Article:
1920: Cook, Lees – and Ginger Ian thinks Norman Lees befriended fellow First World War returnee Stan Cook at trade school after he returned home. The well-known plumber and plumbing teacher Albert Edward Smith (AE Smith) had taken both of them in for a refresher course at Swinburne, says Ian. “He put them through their paces and they got their licences.” Norman and Stan started their Kew plumbing business Cook & Lees in 1920, and they quickly became central figures in their community. In some streets of Kew, says Ian, they worked on every house in the street. “They were quite well-known around the town.” What also endeared Norman and Stan to the residents of Kew, was the four-legged member of the business: Ginger Meggs the chestnut horse. It is hard to imagine now, but it was horse and cart for plumbers in those days; you only got to drive a truck if you were doing really well, says Max. Stan and Norman started out with a four-wheel wagon and when “they got a bit more financial,” says Ian, they had a two-wheel jinker specially built by the local bodyworks, which served them for many years. Some of Cook & Lees earlier customers remembered the fateful night when Ginger hurtled down the steep hill of Princess Street and straight into the intersection at the bottom of the hill. It was a wet night in the wintertime, says Ian, and the roads were slippery with diesel. “Of course, there is no brake on the cart. You were relying on the horse to put his back feet down and skid and he skidded all right!” A tram driver saw the horse careering down the hill and stopped still. The horse finished up with his head in the tram.

“Ginger Meggs finished up with his feet on the step, and his head in the smoking compartment,” laughs Ian. The story goes that Ginger ended up with his nose busily perusing the form guide of the Sporting Globe. The horse and tram passengers survived the encounter. Ginger brought in a lot of business, in actual fact, says Ian. “People would ring up and make sure the horse was coming up, because they had a carrot or a bit of apple to give Ginger. It was quite a good deal, really.” Norman and Stan blackened and combed their beloved horse everyday and, in return, the horse helped out when the plumbers needed a new paintbrush: “They’d cut his mane whenever they needed a bit of hair for a spirit brush. The mane ended up quite short … fortunately they never started in on the tail,” laughs Ian.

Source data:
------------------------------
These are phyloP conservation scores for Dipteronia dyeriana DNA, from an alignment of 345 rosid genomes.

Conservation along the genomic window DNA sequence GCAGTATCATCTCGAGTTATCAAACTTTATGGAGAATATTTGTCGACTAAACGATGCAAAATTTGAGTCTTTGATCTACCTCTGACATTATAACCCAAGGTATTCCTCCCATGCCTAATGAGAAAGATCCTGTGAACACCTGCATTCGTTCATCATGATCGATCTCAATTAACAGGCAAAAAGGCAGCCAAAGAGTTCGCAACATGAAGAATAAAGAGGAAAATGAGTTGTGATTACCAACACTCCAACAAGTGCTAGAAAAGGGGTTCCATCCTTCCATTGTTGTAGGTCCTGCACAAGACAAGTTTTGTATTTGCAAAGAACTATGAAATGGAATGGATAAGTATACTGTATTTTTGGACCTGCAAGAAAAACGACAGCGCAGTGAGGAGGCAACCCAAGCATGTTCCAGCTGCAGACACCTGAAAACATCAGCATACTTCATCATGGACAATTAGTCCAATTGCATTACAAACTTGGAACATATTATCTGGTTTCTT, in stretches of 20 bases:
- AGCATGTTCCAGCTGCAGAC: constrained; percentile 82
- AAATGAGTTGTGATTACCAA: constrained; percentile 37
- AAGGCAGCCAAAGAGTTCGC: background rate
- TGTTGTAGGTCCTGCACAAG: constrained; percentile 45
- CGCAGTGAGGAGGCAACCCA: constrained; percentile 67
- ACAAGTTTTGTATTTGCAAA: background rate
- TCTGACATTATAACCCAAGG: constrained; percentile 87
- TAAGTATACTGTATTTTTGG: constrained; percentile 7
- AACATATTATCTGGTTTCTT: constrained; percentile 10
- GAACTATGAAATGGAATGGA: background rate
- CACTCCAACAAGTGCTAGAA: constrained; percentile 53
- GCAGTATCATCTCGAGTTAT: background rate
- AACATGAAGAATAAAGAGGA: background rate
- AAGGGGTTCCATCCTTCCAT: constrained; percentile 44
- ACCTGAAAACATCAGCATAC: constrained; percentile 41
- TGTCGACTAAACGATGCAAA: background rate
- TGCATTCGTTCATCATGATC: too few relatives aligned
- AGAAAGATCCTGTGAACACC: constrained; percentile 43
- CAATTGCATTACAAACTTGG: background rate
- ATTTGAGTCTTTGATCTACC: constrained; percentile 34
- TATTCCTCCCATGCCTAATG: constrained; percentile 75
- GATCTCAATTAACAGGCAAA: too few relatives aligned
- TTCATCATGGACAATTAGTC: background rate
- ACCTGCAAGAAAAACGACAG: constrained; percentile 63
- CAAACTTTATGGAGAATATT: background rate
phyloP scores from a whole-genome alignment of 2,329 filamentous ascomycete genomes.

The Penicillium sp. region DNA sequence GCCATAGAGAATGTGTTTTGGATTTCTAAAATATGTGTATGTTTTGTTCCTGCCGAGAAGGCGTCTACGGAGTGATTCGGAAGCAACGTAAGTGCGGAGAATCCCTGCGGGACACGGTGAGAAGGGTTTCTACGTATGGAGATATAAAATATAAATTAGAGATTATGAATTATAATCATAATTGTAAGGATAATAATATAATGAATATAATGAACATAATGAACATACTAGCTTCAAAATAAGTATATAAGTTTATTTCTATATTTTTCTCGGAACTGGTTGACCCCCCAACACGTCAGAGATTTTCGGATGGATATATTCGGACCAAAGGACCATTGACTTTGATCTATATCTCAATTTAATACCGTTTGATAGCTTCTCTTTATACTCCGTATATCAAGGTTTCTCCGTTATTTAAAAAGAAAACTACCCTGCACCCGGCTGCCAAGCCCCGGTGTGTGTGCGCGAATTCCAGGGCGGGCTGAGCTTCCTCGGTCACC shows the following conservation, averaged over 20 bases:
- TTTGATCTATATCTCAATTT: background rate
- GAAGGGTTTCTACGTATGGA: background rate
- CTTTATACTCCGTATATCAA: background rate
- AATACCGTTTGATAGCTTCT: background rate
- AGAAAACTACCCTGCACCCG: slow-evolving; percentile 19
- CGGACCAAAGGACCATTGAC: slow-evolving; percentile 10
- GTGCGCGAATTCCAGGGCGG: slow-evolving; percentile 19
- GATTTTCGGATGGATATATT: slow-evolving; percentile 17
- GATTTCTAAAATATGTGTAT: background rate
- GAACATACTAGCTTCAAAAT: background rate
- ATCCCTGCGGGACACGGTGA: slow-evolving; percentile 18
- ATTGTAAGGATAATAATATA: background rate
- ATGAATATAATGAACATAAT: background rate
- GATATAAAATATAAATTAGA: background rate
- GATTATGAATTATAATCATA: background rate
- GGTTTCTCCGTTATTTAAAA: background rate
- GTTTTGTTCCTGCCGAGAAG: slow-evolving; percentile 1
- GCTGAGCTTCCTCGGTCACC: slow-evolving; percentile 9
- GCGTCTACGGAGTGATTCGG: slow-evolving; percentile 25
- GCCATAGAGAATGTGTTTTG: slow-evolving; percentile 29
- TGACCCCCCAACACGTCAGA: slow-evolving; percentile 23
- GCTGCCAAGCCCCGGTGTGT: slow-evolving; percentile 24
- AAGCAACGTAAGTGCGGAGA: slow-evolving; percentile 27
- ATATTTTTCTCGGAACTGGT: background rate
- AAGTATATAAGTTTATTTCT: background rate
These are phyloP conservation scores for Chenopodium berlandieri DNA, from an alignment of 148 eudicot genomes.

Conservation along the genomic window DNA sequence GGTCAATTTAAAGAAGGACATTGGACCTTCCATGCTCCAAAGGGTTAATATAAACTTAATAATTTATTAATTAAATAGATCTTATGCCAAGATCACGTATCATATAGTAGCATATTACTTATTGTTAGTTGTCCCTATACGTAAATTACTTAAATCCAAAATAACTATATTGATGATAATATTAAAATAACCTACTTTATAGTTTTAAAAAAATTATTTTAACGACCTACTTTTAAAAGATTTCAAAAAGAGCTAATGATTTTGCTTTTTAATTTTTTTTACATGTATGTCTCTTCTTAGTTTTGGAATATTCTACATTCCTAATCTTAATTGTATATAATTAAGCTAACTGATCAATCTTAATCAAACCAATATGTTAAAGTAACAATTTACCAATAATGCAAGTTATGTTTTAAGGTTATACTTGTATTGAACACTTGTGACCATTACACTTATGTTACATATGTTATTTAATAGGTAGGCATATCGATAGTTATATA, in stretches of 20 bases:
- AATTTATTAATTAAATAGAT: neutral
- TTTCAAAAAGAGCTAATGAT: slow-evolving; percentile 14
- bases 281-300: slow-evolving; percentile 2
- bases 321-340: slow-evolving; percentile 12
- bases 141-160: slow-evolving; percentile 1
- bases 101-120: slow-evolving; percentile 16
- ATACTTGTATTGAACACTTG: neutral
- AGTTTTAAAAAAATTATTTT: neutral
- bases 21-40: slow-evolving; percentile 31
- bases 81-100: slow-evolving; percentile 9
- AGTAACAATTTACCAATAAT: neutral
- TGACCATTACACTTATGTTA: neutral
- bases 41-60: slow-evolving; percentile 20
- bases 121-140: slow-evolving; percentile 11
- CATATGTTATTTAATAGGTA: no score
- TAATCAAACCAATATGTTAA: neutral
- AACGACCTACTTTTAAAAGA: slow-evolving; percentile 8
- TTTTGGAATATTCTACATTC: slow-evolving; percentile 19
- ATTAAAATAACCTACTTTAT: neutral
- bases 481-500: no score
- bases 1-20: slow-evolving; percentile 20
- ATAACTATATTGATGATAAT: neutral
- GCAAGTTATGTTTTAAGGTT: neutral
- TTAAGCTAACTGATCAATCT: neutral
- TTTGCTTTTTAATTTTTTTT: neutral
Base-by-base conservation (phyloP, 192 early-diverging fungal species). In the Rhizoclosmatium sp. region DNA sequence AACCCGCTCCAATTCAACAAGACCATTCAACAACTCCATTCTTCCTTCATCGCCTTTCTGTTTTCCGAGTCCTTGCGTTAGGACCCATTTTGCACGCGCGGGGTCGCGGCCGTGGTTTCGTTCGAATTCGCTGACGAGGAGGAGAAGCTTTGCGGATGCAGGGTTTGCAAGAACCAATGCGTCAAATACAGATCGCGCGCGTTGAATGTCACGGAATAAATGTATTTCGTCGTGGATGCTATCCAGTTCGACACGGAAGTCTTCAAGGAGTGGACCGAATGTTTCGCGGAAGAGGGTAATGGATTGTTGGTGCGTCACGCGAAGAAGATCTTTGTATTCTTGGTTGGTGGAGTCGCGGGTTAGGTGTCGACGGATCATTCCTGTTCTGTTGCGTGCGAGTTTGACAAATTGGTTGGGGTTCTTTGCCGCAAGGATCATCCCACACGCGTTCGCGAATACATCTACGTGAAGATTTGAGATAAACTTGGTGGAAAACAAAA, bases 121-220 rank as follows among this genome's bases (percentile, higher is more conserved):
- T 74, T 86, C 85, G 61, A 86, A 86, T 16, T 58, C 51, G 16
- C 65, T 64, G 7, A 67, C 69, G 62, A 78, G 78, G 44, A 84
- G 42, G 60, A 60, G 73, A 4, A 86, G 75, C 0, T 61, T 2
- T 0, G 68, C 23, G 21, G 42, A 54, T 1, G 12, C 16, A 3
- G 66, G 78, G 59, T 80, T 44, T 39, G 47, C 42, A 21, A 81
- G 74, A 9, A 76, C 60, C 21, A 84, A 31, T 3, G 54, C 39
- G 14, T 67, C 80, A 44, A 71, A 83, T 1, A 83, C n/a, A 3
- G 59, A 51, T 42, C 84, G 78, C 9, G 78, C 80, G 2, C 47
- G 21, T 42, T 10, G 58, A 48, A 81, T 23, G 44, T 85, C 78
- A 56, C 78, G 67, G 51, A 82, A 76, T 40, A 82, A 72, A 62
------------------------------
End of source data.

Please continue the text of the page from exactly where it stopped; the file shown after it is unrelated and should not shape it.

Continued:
The next chapter Stan Cook died in 1950 leaving Norman to run the substantial business by himself. After an apprenticeship with AE Smith & Son, Norman’s son Ian joined and eventually ran the company. Norman died in 1966. Ian and Max remember him as a very quiet man with many friends, and a dedicated and talented plumber who was adored by his customers. Although they are without a horse these days, Cook & Lees is still going strong after 95 years. Norman’s grandson Max , a third-generation Master Plumber, is now at the helm. After a highly successful science career Max took over the business in 2005 and he now also teaches Advanced Roofing at Holmesglen, for students sitting their roofing licence. Cook & Lees still garners great respect in Kew and surrounding suburbs, and stands just 100 metres away from Norman’s original shop.

Safety in the workplace. WorkSafe Victoria’s Director of Hazardous Industries, Ty Graham looks at some common risks faced by plumbers, and how they can be minimised. Whether it involves working at heights, the everyday use of power tools, working in trenches or confined spaces or handling awkward, sharp or heavy materials, plumbing work is high-risk. Unfortunately, all too often plumbers come to the attention of WorkSafe because of a serious workplace incident. In almost every case, the resultant investigation uncovers poor onsite work practices that have ignored known hazards and therefore have compromised safety. It shouldn’t be that way. Careful planning and supervision, and an understanding of the potential risks associated with the work being undertaken, will help prevent serious injuries – or worse. Here are some common risks faced by plumbers, and how they can be minimised.